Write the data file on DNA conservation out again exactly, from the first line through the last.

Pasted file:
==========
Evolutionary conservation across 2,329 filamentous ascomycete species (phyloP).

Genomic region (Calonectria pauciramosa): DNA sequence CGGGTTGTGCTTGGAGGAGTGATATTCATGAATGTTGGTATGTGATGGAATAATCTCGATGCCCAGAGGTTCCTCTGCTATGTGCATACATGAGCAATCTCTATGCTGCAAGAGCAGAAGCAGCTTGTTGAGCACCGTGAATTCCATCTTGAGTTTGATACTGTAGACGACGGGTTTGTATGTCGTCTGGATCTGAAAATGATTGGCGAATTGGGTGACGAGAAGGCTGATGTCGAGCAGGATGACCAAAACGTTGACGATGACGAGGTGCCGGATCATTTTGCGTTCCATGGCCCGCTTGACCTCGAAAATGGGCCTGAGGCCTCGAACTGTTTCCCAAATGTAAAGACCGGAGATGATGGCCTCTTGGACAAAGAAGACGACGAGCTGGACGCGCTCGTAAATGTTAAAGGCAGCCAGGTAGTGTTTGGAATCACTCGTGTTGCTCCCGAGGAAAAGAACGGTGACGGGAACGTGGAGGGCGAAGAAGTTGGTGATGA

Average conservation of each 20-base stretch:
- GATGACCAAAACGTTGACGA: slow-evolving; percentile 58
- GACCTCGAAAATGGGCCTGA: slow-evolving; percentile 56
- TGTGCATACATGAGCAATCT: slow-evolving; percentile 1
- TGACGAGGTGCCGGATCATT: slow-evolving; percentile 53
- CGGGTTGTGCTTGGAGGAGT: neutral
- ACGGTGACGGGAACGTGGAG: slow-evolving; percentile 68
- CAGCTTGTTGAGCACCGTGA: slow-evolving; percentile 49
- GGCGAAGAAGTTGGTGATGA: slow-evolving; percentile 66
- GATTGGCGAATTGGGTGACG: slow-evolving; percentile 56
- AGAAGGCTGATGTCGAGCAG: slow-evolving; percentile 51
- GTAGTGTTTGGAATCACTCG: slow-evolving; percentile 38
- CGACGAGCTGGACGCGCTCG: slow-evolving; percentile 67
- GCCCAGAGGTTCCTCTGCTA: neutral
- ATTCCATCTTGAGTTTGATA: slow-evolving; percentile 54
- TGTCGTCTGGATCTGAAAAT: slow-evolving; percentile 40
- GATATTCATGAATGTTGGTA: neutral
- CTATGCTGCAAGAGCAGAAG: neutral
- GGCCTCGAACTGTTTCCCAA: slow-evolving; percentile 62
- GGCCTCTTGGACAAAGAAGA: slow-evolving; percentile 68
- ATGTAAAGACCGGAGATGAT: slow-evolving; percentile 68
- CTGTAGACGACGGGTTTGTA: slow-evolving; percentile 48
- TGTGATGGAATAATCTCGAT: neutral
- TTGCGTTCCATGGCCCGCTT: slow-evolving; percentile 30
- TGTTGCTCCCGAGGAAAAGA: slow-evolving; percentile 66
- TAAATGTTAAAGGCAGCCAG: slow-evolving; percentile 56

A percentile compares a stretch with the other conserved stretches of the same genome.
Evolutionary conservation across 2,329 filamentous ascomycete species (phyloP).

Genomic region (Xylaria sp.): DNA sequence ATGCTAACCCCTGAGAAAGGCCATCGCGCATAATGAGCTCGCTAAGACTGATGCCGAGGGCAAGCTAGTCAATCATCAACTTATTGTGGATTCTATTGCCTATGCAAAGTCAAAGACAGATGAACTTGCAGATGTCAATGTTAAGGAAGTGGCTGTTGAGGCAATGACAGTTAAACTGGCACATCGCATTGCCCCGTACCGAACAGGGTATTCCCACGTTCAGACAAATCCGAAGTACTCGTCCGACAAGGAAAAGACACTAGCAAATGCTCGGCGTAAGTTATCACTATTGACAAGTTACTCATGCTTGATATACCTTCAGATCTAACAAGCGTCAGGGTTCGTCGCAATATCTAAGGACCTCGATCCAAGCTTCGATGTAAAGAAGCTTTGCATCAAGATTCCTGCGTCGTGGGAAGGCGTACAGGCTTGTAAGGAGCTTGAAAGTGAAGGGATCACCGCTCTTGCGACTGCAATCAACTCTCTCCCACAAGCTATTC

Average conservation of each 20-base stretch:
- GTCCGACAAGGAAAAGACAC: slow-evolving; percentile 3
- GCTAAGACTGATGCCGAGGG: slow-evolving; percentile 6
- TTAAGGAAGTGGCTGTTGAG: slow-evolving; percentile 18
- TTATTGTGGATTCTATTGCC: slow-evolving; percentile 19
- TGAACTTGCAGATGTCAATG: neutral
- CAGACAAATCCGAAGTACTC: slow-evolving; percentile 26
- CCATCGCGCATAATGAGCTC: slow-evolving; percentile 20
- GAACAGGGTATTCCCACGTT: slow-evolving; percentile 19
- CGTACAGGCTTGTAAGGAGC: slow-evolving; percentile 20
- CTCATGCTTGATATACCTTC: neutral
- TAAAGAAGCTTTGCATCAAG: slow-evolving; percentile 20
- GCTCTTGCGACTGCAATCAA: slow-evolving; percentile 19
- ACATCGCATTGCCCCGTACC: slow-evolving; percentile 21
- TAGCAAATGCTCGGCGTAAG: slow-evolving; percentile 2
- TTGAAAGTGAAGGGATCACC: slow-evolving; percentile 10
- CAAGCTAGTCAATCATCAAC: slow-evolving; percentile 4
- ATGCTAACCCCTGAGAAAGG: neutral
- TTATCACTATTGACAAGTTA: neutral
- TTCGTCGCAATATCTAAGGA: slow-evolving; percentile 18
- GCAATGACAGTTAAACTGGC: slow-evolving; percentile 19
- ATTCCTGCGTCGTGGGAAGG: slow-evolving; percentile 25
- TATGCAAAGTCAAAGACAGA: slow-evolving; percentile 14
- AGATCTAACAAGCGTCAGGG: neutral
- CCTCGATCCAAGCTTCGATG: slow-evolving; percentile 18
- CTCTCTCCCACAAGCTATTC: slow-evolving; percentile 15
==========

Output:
Evolutionary conservation across 2,329 filamentous ascomycete species (phyloP).

Genomic region (Calonectria pauciramosa): DNA sequence CGGGTTGTGCTTGGAGGAGTGATATTCATGAATGTTGGTATGTGATGGAATAATCTCGATGCCCAGAGGTTCCTCTGCTATGTGCATACATGAGCAATCTCTATGCTGCAAGAGCAGAAGCAGCTTGTTGAGCACCGTGAATTCCATCTTGAGTTTGATACTGTAGACGACGGGTTTGTATGTCGTCTGGATCTGAAAATGATTGGCGAATTGGGTGACGAGAAGGCTGATGTCGAGCAGGATGACCAAAACGTTGACGATGACGAGGTGCCGGATCATTTTGCGTTCCATGGCCCGCTTGACCTCGAAAATGGGCCTGAGGCCTCGAACTGTTTCCCAAATGTAAAGACCGGAGATGATGGCCTCTTGGACAAAGAAGACGACGAGCTGGACGCGCTCGTAAATGTTAAAGGCAGCCAGGTAGTGTTTGGAATCACTCGTGTTGCTCCCGAGGAAAAGAACGGTGACGGGAACGTGGAGGGCGAAGAAGTTGGTGATGA

Average conservation of each 20-base stretch:
- GATGACCAAAACGTTGACGA: slow-evolving; percentile 58
- GACCTCGAAAATGGGCCTGA: slow-evolving; percentile 56
- TGTGCATACATGAGCAATCT: slow-evolving; percentile 1
- TGACGAGGTGCCGGATCATT: slow-evolving; percentile 53
- CGGGTTGTGCTTGGAGGAGT: neutral
- ACGGTGACGGGAACGTGGAG: slow-evolving; percentile 68
- CAGCTTGTTGAGCACCGTGA: slow-evolving; percentile 49
- GGCGAAGAAGTTGGTGATGA: slow-evolving; percentile 66
- GATTGGCGAATTGGGTGACG: slow-evolving; percentile 56
- AGAAGGCTGATGTCGAGCAG: slow-evolving; percentile 51
- GTAGTGTTTGGAATCACTCG: slow-evolving; percentile 38
- CGACGAGCTGGACGCGCTCG: slow-evolving; percentile 67
- GCCCAGAGGTTCCTCTGCTA: neutral
- ATTCCATCTTGAGTTTGATA: slow-evolving; percentile 54
- TGTCGTCTGGATCTGAAAAT: slow-evolving; percentile 40
- GATATTCATGAATGTTGGTA: neutral
- CTATGCTGCAAGAGCAGAAG: neutral
- GGCCTCGAACTGTTTCCCAA: slow-evolving; percentile 62
- GGCCTCTTGGACAAAGAAGA: slow-evolving; percentile 68
- ATGTAAAGACCGGAGATGAT: slow-evolving; percentile 68
- CTGTAGACGACGGGTTTGTA: slow-evolving; percentile 48
- TGTGATGGAATAATCTCGAT: neutral
- TTGCGTTCCATGGCCCGCTT: slow-evolving; percentile 30
- TGTTGCTCCCGAGGAAAAGA: slow-evolving; percentile 66
- TAAATGTTAAAGGCAGCCAG: slow-evolving; percentile 56

A percentile compares a stretch with the other conserved stretches of the same genome.
Evolutionary conservation across 2,329 filamentous ascomycete species (phyloP).

Genomic region (Xylaria sp.): DNA sequence ATGCTAACCCCTGAGAAAGGCCATCGCGCATAATGAGCTCGCTAAGACTGATGCCGAGGGCAAGCTAGTCAATCATCAACTTATTGTGGATTCTATTGCCTATGCAAAGTCAAAGACAGATGAACTTGCAGATGTCAATGTTAAGGAAGTGGCTGTTGAGGCAATGACAGTTAAACTGGCACATCGCATTGCCCCGTACCGAACAGGGTATTCCCACGTTCAGACAAATCCGAAGTACTCGTCCGACAAGGAAAAGACACTAGCAAATGCTCGGCGTAAGTTATCACTATTGACAAGTTACTCATGCTTGATATACCTTCAGATCTAACAAGCGTCAGGGTTCGTCGCAATATCTAAGGACCTCGATCCAAGCTTCGATGTAAAGAAGCTTTGCATCAAGATTCCTGCGTCGTGGGAAGGCGTACAGGCTTGTAAGGAGCTTGAAAGTGAAGGGATCACCGCTCTTGCGACTGCAATCAACTCTCTCCCACAAGCTATTC

Average conservation of each 20-base stretch:
- GTCCGACAAGGAAAAGACAC: slow-evolving; percentile 3
- GCTAAGACTGATGCCGAGGG: slow-evolving; percentile 6
- TTAAGGAAGTGGCTGTTGAG: slow-evolving; percentile 18
- TTATTGTGGATTCTATTGCC: slow-evolving; percentile 19
- TGAACTTGCAGATGTCAATG: neutral
- CAGACAAATCCGAAGTACTC: slow-evolving; percentile 26
- CCATCGCGCATAATGAGCTC: slow-evolving; percentile 20
- GAACAGGGTATTCCCACGTT: slow-evolving; percentile 19
- CGTACAGGCTTGTAAGGAGC: slow-evolving; percentile 20
- CTCATGCTTGATATACCTTC: neutral
- TAAAGAAGCTTTGCATCAAG: slow-evolving; percentile 20
- GCTCTTGCGACTGCAATCAA: slow-evolving; percentile 19
- ACATCGCATTGCCCCGTACC: slow-evolving; percentile 21
- TAGCAAATGCTCGGCGTAAG: slow-evolving; percentile 2
- TTGAAAGTGAAGGGATCACC: slow-evolving; percentile 10
- CAAGCTAGTCAATCATCAAC: slow-evolving; percentile 4
- ATGCTAACCCCTGAGAAAGG: neutral
- TTATCACTATTGACAAGTTA: neutral
- TTCGTCGCAATATCTAAGGA: slow-evolving; percentile 18
- GCAATGACAGTTAAACTGGC: slow-evolving; percentile 19
- ATTCCTGCGTCGTGGGAAGG: slow-evolving; percentile 25
- TATGCAAAGTCAAAGACAGA: slow-evolving; percentile 14
- AGATCTAACAAGCGTCAGGG: neutral
- CCTCGATCCAAGCTTCGATG: slow-evolving; percentile 18
- CTCTCTCCCACAAGCTATTC: slow-evolving; percentile 15